COVID-19 continued its cruel march through Quebec long-term care homes on Sunday, as the province raised its death toll by 72 and the Canadian Armed Forces prepared to step in to lend a hand.
Close to 60 per cent of the province’s 877 deaths have now been linked to the province’s long-term care homes, provincial data showed. That number sat at about 50 per cent early last week.
There are at least five homes dealing with outbreaks of over 100 cases, including a long-term care home in Laval, north of Montreal, which counted 152 cases and 42 deaths as of Saturday.
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The province’s five-page list of affected seniors’ and care homes includes over 40 residences with more than 25 per cent of their residents affected.
Those include several with over half their residents infected, included the Fernand Larocque long-term care home in Laval, which reported that 80 per cent of its residents, or 65 people, had tested positive.
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For a second straight day, members of the Canadian Armed Forces visited long-term care homes in the Montreal area as they prepared to deploy teams of personnel with medical training to help.
A team continued reconnaissance efforts at a care home in Laval and another on Montreal’s South Shore, which houses seniors who have lost physical and cognitive autonomy, a spokesman confirmed.
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A spokeswoman said personnel would begin to assist in centres in the coming days, as soon as military and civilian authorities decide where they are most needed.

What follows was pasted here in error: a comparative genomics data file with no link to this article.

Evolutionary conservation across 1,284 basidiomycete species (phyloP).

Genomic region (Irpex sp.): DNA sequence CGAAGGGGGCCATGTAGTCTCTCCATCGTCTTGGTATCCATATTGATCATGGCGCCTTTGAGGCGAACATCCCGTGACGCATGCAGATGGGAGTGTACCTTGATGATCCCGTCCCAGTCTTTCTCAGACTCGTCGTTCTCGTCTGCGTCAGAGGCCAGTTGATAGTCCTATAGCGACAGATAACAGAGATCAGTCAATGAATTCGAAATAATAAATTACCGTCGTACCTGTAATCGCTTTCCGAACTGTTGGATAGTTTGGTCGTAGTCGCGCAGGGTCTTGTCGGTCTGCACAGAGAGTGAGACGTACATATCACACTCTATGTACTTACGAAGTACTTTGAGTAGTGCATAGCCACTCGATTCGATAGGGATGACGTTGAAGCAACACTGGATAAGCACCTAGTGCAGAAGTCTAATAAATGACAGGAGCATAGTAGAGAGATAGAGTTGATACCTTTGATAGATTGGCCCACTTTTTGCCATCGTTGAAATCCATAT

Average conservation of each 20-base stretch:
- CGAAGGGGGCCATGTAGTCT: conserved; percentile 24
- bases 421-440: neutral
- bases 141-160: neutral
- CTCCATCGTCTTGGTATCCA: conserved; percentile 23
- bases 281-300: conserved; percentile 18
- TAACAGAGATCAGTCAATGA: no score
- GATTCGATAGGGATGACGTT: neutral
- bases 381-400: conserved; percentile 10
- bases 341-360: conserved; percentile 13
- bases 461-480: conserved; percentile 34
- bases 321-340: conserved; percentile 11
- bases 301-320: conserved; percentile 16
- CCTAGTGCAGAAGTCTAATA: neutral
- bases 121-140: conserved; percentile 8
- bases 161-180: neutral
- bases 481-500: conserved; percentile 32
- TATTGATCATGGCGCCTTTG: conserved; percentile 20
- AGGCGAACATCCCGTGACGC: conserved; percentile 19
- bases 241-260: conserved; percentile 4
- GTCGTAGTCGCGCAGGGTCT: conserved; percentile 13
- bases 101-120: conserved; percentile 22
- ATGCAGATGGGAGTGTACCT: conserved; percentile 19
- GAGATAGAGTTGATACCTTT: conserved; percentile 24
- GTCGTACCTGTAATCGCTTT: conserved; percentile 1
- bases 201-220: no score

While Premier François Legault did not deliver an update over the weekend, he has requested that any Quebecers with medical training, including retired nurses, orderlies and specialist doctors, sign up to lend a hand in the centres, which have long been plagued with low salaries and staffing issues that have been made worse by the pandemic.
The government reported 836 more cases on Sunday, for a total of 18,357.
There was some bright news on the hospitalization front, as the number of people in intensive care dropped for a fifth straight day to 183.
The number of hospitalizations initially appeared to drop as well. However the province later revised its numbers from the day before to reflect that the number of people in hospital rose by 22 from Saturday to Sunday to just over 1,100.
At least 3,555 people have recovered from COVID-19.
Among the dead was well-known artist and TV personality Claude Lafortune, who died of COVID-19 related pneumonia in hospital, his family reported Sunday. He was 83.
Born in Montreal in 1936, Lafortune taught art before entering the world of youth television, where he hosted shows for several years before returning to focus on his art, which he continued to create until shortly before his death.
His son, Francois, said his father’s art celebrated humanity above everything else.
“He used paper, a material he said was simple,” he said. “It also wanted to show all the fragility of life.”